I know what you’re thinking — based off my latest posts and Instagram “Mary Talks,” this is probably going to be all about overcoming the hurdles of my many mental illnesses, about therapy and big pharma and ENDURING TO THE END.
But it’s not. It’s about the time I was on a plane and had to pee the worst I’ve ever had to pee (that’s probably an exaggeration).
Husband and I recently took a little jaunt to Boston for a vocal competition (which I was promptly cut from in round two, so we spent the remainder of our time as tourists, which was WAY better). Because we brilliantly decided to take a red-eye the morning of my competition (and no, I don’t attribute that to why I was cut), that meant I’d need to be as hydrated as possible all night long, that morning, and till the actual competition. There would be no shriveled up skin or vocal chords that day.
The problem with drinking an entire large water bottle while waiting to board your plane is that you aren’t really given the opportunity to sweat it out, so you’re left with a bladder that magically re-fills itself almost immediately after bathroom usage. And despite using the restroom RIGHT BEFORE stepping onto the plane, I had to go upon being seated.
To avoid using public restrooms as much as possible, I have a tendency to tell myself to hold it.
So we waited while the remaining passengers boarded the plane (which was everyone, btw), whereupon everyone slapped on the eye masks the airline handed out and promptly fell asleep, including (but not limited to) my husband (center seat) and The Woman (aisle seat). Of course I took the window seat because the window seat is the best, most desirable. This is not actually the case when you suddenly have a pregnant woman’s bladder.
I was then left with a dilemma. Do I attempt to hold it for the next six hours or do I climb over husband and The Woman, waking them up, and step into what I can only imagine is one of the most under-cleaned bathrooms ever? Initially, holding it felt like the best option.
But then we hit turbulence. And it wasn’t the sort of turbulence that felt a wee bit bumpy. It was the sort of turbulence that shook the plane, made you think you were actually on a terrible amusement park ride that was going to result in dozens of bloody deaths, and actually forced your bladder to do flip flops in your body. I thought, “I’ll be fine. Deep breaths, and this too shall pass.” But then it didn’t pass. It continued FOR LIKE AN ENTIRE HOUR.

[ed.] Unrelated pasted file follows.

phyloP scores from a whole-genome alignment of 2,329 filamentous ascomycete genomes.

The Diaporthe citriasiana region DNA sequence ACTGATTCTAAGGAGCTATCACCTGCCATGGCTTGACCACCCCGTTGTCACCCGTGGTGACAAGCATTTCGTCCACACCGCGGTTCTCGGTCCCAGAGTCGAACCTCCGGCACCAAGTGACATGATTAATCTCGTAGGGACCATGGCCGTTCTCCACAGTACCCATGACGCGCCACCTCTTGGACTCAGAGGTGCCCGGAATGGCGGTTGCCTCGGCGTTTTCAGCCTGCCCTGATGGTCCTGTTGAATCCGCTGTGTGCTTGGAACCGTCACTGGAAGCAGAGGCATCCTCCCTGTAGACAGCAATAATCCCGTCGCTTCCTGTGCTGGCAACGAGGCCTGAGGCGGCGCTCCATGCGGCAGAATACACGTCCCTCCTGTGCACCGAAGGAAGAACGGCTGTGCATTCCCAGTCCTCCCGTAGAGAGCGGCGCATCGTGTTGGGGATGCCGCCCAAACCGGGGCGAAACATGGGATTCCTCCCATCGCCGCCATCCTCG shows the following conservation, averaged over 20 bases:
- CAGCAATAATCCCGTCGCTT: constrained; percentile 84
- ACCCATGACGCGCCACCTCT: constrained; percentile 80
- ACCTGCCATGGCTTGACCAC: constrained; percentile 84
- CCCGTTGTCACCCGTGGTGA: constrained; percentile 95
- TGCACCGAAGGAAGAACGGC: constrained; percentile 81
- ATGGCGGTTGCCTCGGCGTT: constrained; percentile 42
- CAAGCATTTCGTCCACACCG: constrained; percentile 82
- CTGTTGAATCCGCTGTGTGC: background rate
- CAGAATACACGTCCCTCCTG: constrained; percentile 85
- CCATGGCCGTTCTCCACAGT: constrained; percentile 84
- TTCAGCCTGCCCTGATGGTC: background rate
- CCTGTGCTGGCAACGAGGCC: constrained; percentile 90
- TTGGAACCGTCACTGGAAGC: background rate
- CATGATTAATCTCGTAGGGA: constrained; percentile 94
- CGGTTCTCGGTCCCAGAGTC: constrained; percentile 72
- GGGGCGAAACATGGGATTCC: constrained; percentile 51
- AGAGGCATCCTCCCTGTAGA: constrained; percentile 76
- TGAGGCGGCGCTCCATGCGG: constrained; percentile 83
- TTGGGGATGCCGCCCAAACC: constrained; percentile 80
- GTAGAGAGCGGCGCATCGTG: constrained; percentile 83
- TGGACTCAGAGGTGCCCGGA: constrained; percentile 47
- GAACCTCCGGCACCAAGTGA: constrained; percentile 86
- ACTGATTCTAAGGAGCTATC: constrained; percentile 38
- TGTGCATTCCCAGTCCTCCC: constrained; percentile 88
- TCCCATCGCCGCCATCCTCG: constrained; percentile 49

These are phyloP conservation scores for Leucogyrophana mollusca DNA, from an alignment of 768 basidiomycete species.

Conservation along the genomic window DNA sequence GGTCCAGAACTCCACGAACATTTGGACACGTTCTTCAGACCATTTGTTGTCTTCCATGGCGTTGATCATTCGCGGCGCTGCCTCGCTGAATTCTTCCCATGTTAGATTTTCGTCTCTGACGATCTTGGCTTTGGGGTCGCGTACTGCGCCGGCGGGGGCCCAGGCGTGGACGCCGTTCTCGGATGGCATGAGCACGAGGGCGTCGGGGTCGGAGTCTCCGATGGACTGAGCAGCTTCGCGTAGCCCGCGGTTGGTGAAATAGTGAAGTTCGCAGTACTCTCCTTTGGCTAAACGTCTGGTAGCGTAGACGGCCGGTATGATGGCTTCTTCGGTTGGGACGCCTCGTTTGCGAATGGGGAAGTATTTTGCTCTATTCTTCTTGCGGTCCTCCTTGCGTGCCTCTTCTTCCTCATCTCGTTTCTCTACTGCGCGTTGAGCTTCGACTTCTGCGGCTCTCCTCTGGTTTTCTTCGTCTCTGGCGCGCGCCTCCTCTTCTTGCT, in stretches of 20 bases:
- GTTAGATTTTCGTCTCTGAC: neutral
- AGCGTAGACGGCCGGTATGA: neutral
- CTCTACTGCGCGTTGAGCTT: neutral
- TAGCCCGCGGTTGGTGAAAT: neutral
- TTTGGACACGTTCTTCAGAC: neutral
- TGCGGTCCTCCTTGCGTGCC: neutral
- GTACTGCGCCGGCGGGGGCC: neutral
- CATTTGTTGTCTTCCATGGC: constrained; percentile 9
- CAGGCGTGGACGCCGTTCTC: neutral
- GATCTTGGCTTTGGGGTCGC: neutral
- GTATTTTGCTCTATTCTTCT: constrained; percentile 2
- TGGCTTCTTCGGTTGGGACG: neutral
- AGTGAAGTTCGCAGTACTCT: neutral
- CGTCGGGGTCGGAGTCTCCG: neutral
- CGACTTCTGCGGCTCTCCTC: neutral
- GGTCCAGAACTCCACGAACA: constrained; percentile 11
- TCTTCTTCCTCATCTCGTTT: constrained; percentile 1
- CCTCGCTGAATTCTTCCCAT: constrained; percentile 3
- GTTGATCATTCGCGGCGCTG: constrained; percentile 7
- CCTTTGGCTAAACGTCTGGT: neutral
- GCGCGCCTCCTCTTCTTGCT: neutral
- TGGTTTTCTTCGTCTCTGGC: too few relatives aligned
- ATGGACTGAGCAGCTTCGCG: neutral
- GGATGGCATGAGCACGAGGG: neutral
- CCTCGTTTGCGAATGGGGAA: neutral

Of course, during this time, the flight crew kept reminding us the seatbelt light was on and we weren’t supposed to get out of our seats for our safety blah blah blah, and not even the flight attendants were responding to calls unless they were dire emergency, which to be honest, I considered mine to be, but probably no one else would have agreed. So I was stuck, for an hour, in the window seat, with a bladder that was filling up by the second (I hit a point where I felt like I had water sitting in my esophagus that couldn’t go anywhere).
It was too much. I waited for the turbulence to downgrade itself to the Dumbo ride at Disneyland and stood up, climbed over husband, and then … deep breath … climbed ever so gently over the Woman who had somehow slept through everything that had just happened. I envisioned her suddenly waking up, my derriere in her face as I was straddling her to get into the aisle. Lawsuits. Court appearances. I was wondering why I thought I should go to Boston in the first place.
The flight attendant was quick to remind me that the seatbelt sign was still on and that we had been asked by the flight crew to not leave our seats, but I hastily announced that I had to pee REAL BAD and used words like EMERGENCY and jumped into the lavatory.
You know that scene in “A League of Their Own” in which Tom Hanks pees for what feels like an abnormally long period of time? That was me, you guys. I kind of hoped I’d open the door and one of the flight attendants or another passenger would say to me, impressed, “Good peein'”, but it didn’t happen. No one was impressed, no one said anything, and I had to climb back over The Woman and husband to my empty window seat with nary a compliment.
Incidentally, I became remarkably dehydrated on our second day, to the point that I felt as though I might pass out or die, with a headache that somehow went down my back and throbbed with each heartbeat because I cannot win.